Egyptian woman dies from H5N1 bird flu after close contact with infected poultry

The death is the second in the country this year from the deadly virus

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A woman in Egypt has died after contracting the deadly H5N1 bird flu virus.

The 19-year-old, who was being treated at a hospital in the central region of Assiut, is believed to have become infected after coming into contact with birds who were carrying the disease.

A spokesperson for the Egyptian health ministry said the death was the second this year to be caused by H5N1.

Previous fears of an epidemic in the virus have led some countries, including Britain, to stockpile vaccines for avian flu.

The death comes hours after the Dutch government's decision to ban the transport of poultry and eggs as fears of a winter outbreak of the disease grow.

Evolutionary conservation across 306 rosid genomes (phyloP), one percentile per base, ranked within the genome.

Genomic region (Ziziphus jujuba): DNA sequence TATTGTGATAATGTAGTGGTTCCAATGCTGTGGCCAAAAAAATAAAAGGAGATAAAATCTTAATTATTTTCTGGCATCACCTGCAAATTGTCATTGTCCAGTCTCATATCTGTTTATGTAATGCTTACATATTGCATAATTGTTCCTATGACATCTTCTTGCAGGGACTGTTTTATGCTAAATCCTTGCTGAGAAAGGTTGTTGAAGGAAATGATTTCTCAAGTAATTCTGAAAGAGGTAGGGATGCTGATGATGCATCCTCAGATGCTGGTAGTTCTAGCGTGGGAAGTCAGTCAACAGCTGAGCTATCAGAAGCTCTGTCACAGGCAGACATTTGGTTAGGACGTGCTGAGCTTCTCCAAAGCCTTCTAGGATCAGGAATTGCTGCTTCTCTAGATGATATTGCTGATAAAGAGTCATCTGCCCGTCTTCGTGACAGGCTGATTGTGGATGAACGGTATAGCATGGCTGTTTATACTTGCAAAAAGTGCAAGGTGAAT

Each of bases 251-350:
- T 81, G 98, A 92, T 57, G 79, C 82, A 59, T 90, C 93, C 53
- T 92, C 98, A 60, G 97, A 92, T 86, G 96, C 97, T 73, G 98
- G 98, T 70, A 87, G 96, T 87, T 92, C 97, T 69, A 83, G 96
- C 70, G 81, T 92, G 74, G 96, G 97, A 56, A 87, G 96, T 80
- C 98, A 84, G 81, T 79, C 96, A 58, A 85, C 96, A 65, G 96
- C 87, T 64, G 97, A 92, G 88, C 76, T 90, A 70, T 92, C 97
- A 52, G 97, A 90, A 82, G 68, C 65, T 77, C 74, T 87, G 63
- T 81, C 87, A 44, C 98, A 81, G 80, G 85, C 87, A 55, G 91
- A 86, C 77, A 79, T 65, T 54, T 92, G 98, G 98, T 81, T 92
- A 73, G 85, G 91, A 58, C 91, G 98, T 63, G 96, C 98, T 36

Human cases of the disease are so far rare and in its current form it does not appear to be able to transmit easily from human to human.

393 people have died from the disease worldwide since 2003, according to the World Health Organisation, out of a total of 668 laboratory-confirmed cases reported across 16 countries.

Infection usually occurs in people who are exposed to birds carrying the virus.

Egypt's H5N1 cases have tended to occur in impoverished rural areas in the south of the country, where villagers tend to keep and slaughter poultry in their homes.

There have been seven known cases of bird flu in Egypt this year.

One three-year-old child infected with the disease in the country is said by Egyptian authorities to be doing well.